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Free Islamic Clinic Thrives in S. Carolina

MT. PLEASANT – Providing a free medical help for vulnerable and uninsured Americans in South Carolina, an American Muslim organization is offering free medical service for people of all faiths, setting a role model for American Muslims.

“When people walk in and say, ‘This place is a blessing that touches my heart,’ it melts everything,” Dr. Reshma Khan, who works in the Shifa Clinic, told ABC News on Thursday, May 26.

“There’s no better place I would be, just to see the smile on people’s faces and every day we touch so many lives.”

Dr Khan, a local Veterans Affairs doctor, managed to establish her free clinic in Mount Pleasant in January 2012.

The Muslim doctor got help from the Islamic Circle of North America Relief USA, which is paying the rent on the three-room clinic located in an office building on Lowcountry Boulevard.

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The free clinic offers a full range of gynecology services to the uninsured and underinsured Americans, regardless of the faith.

Khan, 42, runs the clinic with about 20 volunteers and companies that donate medical services.

Her husband, Dr. Ahsan Khan, a nuclear medicine specialist, serves on the clinic’s board.

“Everybody that works here, they have a heart to serve others and they make a big difference by working together,” Rosalinda Loredo, a volunteer at the clinic who acts as a translator for their Hispanic patients, about one-third of their patient population, said.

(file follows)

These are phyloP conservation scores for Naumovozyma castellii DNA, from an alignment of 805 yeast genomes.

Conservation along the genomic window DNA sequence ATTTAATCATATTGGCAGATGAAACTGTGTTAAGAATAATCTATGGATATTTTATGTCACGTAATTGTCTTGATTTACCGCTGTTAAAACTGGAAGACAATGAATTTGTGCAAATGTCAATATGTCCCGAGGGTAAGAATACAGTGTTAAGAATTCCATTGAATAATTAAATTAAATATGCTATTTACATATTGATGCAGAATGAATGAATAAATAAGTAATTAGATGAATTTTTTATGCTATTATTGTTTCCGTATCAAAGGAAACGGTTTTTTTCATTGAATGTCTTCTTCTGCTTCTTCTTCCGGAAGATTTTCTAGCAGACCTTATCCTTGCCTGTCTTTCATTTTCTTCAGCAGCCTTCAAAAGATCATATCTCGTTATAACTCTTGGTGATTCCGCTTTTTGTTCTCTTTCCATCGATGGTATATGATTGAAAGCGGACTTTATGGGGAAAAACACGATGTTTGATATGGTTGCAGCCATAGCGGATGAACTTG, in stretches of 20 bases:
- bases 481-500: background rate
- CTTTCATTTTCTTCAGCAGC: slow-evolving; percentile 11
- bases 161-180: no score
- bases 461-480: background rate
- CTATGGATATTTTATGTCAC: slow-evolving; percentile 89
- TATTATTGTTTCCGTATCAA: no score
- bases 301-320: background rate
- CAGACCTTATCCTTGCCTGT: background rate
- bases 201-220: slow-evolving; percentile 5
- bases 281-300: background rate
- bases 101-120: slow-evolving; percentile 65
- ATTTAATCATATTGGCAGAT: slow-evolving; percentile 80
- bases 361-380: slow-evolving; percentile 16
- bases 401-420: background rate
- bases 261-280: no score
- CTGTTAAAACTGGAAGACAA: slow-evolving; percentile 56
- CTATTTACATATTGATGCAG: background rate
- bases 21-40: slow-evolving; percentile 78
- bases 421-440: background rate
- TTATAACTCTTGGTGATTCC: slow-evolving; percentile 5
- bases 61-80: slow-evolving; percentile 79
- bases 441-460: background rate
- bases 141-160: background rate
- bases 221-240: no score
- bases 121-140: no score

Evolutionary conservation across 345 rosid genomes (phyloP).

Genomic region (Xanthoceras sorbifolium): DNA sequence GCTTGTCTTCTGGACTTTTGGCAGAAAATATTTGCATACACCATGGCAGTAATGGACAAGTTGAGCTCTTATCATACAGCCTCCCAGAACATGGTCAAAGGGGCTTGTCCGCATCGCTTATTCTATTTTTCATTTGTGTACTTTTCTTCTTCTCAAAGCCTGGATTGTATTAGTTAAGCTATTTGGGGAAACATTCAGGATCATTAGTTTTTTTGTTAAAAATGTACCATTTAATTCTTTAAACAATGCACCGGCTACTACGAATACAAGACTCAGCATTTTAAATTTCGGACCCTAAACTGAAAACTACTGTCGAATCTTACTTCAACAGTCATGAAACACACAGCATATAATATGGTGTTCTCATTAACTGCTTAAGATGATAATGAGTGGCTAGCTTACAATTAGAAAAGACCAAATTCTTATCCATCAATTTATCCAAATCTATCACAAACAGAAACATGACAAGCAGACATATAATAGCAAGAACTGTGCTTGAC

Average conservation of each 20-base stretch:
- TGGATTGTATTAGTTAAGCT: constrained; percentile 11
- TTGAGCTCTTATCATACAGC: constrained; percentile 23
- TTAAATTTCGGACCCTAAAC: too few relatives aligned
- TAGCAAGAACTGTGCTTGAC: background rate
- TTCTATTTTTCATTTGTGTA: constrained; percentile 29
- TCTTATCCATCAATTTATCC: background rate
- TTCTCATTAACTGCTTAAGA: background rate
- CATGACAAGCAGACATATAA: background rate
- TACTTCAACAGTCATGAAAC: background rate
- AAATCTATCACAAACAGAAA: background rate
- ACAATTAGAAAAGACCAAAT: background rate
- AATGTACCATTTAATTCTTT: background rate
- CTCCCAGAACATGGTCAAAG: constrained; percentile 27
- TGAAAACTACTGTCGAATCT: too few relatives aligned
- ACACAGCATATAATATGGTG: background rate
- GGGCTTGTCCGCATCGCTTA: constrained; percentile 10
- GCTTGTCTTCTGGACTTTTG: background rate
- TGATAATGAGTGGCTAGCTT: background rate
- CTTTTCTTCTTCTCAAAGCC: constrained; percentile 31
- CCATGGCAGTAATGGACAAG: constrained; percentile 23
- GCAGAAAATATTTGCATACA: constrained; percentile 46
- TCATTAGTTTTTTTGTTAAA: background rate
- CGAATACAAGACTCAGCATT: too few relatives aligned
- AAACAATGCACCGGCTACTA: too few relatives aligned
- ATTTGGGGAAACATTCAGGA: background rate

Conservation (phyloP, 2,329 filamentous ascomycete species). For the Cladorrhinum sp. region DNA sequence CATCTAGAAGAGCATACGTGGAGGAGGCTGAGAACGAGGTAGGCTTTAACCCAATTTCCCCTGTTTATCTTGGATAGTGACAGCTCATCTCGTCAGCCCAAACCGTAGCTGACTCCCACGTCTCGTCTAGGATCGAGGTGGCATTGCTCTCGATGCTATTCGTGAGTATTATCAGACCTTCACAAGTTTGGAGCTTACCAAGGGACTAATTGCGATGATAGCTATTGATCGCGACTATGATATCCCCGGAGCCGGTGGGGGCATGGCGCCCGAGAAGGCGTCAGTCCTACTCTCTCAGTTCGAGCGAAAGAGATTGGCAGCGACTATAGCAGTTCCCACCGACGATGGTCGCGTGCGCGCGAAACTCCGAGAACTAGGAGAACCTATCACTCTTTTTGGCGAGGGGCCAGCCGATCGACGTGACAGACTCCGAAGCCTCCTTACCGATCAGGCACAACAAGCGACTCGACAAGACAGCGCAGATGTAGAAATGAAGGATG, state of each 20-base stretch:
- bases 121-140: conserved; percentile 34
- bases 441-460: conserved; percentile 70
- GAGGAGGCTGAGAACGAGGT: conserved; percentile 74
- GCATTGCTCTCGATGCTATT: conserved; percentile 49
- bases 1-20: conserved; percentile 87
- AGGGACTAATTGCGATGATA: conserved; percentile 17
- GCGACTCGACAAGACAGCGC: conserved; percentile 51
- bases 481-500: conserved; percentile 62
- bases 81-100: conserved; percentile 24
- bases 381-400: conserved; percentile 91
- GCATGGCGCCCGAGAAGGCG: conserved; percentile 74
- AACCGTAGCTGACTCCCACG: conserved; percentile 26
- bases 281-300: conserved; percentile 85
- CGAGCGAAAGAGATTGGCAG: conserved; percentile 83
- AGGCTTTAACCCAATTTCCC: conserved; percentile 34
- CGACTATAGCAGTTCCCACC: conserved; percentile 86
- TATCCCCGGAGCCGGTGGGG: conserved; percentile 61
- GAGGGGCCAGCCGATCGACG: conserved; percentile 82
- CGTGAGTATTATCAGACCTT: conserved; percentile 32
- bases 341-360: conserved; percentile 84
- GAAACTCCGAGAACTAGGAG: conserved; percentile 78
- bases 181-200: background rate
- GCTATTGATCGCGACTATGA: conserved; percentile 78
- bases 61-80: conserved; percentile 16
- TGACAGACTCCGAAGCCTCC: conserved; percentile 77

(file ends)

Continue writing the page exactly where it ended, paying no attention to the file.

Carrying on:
When Shifa opened in 2012, it was only open four hours a week. Khan ran everything herself.

“We used to see four or five patients a week,” Khan said.

“I was the only one person doing everything. I was the provider. I was the person taking messages. I was the person doing photocopies.”

Now, the gynecologist said they see about 40 patients a week and it’s her full-time job.

Though she doesn’t get paid, she left her job at the VA to run Shifa full-time as a volunteer.

“She has a passion for what she does,” Loredo said. “She works 60 to 80 hours [a week] to continue to help those people in need.”

Fulfilling the needs of the poor people in her society, she enjoys giving as part of her Islamic beliefs.

“This is the face of Islam. Charity is very, very much in Islam and mercy and compassion and love and peace. That’s what I’m trying to do here,” she said.

This is not the first time Muslim doctors provide free medical help for poor Americans.

In January 2012, a group of Muslim doctors volunteered to open the Rahma Health Clinic to provide free medical services for poor residents in New York’s Syracuse city.

Earlier in 2011, a free clinic was established by the Association of Physicians of Pakistani Descent of North America to provide dental, ophthalmologic, pediatric and pain-management services on Sundays at the Balal Mosque on St. Louis University’s campus.

Another clinic was opened by the Islamic Foundation of Greater St. Louis, in partnership with Volunteers in Medicine in October.